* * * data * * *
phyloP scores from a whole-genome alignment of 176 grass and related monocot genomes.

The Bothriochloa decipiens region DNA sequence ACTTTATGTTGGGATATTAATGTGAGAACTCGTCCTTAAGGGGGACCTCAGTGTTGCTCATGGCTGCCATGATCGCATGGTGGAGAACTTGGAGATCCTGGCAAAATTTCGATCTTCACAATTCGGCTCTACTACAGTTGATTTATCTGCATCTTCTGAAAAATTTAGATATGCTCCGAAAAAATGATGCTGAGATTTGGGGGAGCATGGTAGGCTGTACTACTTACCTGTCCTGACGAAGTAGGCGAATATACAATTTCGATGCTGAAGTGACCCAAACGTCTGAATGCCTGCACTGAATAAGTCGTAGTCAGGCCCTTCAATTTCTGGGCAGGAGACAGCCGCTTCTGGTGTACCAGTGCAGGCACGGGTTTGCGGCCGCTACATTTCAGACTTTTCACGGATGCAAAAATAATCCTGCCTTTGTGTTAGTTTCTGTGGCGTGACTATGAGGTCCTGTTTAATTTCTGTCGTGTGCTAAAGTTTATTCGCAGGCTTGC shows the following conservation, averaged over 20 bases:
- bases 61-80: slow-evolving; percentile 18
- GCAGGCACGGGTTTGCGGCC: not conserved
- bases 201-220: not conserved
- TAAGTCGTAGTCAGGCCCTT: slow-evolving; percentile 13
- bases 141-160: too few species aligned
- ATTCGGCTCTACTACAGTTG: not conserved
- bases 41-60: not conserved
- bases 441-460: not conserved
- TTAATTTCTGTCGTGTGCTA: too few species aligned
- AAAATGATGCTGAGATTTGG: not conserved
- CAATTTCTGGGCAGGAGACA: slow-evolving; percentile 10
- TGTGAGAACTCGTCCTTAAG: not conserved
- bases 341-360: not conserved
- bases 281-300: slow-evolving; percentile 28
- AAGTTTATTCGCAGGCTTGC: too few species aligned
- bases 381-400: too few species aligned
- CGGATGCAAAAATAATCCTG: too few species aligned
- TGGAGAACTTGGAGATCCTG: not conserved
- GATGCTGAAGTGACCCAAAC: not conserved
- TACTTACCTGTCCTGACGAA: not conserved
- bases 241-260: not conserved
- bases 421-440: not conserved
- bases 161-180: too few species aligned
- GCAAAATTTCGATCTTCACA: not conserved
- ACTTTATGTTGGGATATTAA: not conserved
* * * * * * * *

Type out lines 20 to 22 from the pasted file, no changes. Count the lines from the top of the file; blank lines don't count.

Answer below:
- TGGAGAACTTGGAGATCCTG: not conserved
- GATGCTGAAGTGACCCAAAC: not conserved
- TACTTACCTGTCCTGACGAA: not conserved